Thus, today’s blog post isn’t really about my heartfelt endorsement of The Sound of Music. I don’t need for every person in America to love the same things I love. In fact, one of my favorite things about living here is that we are free to have an opinion and are free to talk about it on the corners of the street if we want to…

but what I do crave in our entertainment-saturated culture is a little more kindness.

A little more gratitude.

A little more wonder…

And I’m not just talking about the professional critics.

I’m talking about all of us, who have been blessed by so much culture and so many different venues of entertainment that we have become underwhelmed and critical about every. single. thing.

With great blessing comes great responsibility, and we would all do well to take a step back, to contemplate what life could be like, to remember what life used to be like, and to reclaim some of the more admirable attitudes that should surround events like this week’s live television event.

Thankfulness that great music and great stories are being passed down to our children.

Camaraderie with our countrymen that encourages one of our own for doing something incredibly brave and applauds them for their extraordinary talent.

Humility that abhors pretention and doesn’t even care if we know everything about everything.

Kindness that, if it cannot say something nice, says nothing.

Wisdom that discerns when opinions are needed and when they are superfluous and indulgent.

Simplicity that gets excited when entertainers put on a show for us to watch.

And awareness that those on the screens we glue our eyes to are real people, with real feelings and with mamas who have internet access.

Again, I don’t really care if you loved The Sound of Music and I don’t need for you to be a fan of Carrie Underwood.

I just want you to be nice.

You know, like Maria.

~

As ever, my first concern is for my readers. All comments will be read by me, but only those that are edifying and do not lead to further debate will be published. Thanks for understanding!

21 thoughts on “The Internet is Alive with the Sound of Critics (and it hurts my ears)

  1. You are so right, and I love your perspective! We enjoyed this new Sound of Music thoroughly! My husband and sons are NOT, and I mean NOT fans of live theatre & musicals, yet they really enjoyed it. Our older two sons were asking numerous questions about the war and the historical perspective, yet they probably would never have sat down and watched it if Carrie Underwood WEREN’T in it :) ha ha!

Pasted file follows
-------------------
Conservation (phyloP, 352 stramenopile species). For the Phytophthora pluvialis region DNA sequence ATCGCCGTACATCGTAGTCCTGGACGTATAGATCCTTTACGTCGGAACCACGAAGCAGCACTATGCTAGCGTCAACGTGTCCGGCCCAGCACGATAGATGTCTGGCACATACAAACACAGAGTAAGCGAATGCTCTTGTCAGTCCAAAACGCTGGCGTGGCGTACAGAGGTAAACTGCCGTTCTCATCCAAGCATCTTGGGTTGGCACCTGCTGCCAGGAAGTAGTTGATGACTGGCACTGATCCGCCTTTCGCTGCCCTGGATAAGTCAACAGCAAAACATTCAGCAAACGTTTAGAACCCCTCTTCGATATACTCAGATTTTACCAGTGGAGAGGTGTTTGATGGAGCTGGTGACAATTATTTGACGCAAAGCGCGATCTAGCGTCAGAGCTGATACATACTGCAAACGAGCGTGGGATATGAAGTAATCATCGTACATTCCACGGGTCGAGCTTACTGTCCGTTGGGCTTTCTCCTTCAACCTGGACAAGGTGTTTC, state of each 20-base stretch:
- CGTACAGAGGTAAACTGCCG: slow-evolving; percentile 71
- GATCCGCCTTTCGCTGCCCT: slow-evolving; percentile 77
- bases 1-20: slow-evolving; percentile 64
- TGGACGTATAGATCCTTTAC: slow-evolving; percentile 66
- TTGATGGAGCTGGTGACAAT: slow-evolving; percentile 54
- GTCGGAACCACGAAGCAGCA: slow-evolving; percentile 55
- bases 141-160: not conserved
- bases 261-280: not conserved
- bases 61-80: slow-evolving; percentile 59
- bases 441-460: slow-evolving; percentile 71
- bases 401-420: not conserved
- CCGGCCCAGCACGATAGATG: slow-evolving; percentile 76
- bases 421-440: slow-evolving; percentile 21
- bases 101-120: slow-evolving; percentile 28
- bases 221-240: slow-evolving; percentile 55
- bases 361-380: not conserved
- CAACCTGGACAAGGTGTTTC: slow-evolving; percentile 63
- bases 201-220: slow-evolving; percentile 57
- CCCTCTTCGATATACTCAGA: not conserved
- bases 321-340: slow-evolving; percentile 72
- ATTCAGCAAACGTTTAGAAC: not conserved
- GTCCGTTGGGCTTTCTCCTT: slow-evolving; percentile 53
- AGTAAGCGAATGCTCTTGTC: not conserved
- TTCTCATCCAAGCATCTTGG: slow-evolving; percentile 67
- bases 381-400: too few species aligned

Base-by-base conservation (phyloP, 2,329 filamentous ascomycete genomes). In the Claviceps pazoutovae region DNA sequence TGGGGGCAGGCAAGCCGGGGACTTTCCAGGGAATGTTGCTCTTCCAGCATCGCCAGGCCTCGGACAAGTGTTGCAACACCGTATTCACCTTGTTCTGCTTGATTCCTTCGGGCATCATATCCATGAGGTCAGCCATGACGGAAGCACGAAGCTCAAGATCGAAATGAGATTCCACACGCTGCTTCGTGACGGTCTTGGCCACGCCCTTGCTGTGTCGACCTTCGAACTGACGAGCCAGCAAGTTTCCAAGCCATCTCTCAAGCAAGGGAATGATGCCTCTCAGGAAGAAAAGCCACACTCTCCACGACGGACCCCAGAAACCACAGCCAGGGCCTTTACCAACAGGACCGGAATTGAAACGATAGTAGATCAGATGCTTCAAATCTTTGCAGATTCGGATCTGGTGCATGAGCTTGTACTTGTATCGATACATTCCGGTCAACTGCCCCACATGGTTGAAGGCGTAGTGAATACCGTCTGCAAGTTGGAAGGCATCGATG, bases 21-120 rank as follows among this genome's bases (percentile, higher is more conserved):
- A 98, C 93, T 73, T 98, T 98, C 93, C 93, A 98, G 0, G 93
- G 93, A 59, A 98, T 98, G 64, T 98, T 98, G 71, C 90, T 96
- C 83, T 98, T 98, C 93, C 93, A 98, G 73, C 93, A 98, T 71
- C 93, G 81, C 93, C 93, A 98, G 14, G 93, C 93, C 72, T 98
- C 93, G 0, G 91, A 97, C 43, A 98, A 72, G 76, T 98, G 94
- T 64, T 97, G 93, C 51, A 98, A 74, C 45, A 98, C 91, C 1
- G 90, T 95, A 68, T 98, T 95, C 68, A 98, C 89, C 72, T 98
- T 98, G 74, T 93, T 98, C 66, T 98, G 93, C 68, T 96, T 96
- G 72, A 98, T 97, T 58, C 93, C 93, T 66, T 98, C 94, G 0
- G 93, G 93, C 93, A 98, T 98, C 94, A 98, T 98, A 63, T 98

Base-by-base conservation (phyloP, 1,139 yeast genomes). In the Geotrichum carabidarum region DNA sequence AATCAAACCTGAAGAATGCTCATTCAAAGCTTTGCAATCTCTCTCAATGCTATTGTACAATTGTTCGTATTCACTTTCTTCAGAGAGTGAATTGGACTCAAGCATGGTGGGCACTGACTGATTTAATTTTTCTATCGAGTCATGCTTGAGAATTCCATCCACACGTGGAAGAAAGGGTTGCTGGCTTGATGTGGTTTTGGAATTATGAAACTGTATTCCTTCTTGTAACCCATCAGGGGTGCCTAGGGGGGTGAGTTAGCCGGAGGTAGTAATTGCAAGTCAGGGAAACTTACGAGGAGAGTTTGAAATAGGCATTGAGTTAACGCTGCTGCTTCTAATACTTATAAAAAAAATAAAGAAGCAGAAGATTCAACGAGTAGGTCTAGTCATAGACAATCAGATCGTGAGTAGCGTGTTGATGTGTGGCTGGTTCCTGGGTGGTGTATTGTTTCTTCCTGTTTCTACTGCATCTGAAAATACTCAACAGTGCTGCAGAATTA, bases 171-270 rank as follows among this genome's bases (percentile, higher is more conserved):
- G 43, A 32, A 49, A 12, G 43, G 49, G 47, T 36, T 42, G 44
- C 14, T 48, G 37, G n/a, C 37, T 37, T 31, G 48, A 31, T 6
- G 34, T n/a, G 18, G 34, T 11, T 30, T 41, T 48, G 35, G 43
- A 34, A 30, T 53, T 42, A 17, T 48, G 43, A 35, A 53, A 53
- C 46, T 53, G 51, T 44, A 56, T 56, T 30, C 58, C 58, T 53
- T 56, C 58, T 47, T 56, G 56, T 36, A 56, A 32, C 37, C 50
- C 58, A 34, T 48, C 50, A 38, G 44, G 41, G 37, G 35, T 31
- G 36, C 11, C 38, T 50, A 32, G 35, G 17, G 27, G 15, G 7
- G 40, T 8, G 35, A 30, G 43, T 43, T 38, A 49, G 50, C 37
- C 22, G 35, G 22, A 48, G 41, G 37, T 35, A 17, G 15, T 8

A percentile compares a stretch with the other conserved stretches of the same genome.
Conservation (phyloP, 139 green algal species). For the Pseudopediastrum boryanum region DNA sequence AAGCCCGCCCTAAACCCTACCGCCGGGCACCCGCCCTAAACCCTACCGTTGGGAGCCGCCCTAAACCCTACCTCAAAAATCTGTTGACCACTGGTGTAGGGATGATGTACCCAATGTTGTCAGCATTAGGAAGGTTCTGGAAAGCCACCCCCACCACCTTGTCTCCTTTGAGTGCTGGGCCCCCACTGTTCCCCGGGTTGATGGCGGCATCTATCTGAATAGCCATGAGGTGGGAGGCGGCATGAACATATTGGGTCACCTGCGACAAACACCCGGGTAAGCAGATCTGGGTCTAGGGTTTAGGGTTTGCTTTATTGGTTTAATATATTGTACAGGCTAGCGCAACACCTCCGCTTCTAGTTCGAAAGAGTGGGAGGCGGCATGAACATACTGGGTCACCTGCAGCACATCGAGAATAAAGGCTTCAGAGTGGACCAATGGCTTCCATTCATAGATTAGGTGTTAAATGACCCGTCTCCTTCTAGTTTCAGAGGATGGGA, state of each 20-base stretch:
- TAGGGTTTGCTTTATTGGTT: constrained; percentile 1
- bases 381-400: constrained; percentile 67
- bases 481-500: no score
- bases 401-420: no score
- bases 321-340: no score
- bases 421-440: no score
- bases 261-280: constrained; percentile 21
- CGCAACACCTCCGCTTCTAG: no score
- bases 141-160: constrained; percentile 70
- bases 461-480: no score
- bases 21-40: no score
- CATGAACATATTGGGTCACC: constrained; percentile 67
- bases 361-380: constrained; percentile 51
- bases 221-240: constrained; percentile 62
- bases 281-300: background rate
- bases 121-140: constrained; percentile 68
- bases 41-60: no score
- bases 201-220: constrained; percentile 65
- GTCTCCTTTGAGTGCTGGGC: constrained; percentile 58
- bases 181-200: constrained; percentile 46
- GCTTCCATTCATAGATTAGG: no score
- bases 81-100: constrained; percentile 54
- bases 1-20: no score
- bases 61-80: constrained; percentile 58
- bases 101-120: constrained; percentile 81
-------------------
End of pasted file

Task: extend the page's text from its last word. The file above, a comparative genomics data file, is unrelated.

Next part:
2. Beautifully stated. If only this current generation of mankind would learn to refrain from malicious and hateful comments against others. It would be like you said, we can remember what life used to be like. Kindness today is quickly fading in our society. Sad for kids.

  3. No, it was not Julie Andrews. And no, it was a play and not a movie. As much as I loved the original movie, I really have to say I enjoyed this program so much! How brave to step out and perform live before so many. Great job!

  4. Thank you for your comments. I just wish people would do like my grandmother always said, if you can’t say something nice don’t say anything at all. My advise has always been, if you don’t like someone, keep it to yourself.

  5. You are simply amazing Mrs. Gore. I was brought to your blog some time ago when you published your magic mike post and since then I’ve been your biggest fan :-) I speak about you regularly to my friends and family. I sinply refer to you as Mrs. Gore as if your apart of our family. Thank you for all that you do.

    God bless Mrs. Gore.

  6. AMEN. AMEN. AMEN. I loved it. I cried from start to finish. I so wholeheartedly agree with every word of this post that I think I might love you MORE right now! Crazytown!!

  7. Totally agree with all of your comments! So enjoy being able to watch TV not to worry about the language. We all can learn a lesson from Maria of how to be nice & encourages to one another!!! Thank you for your words!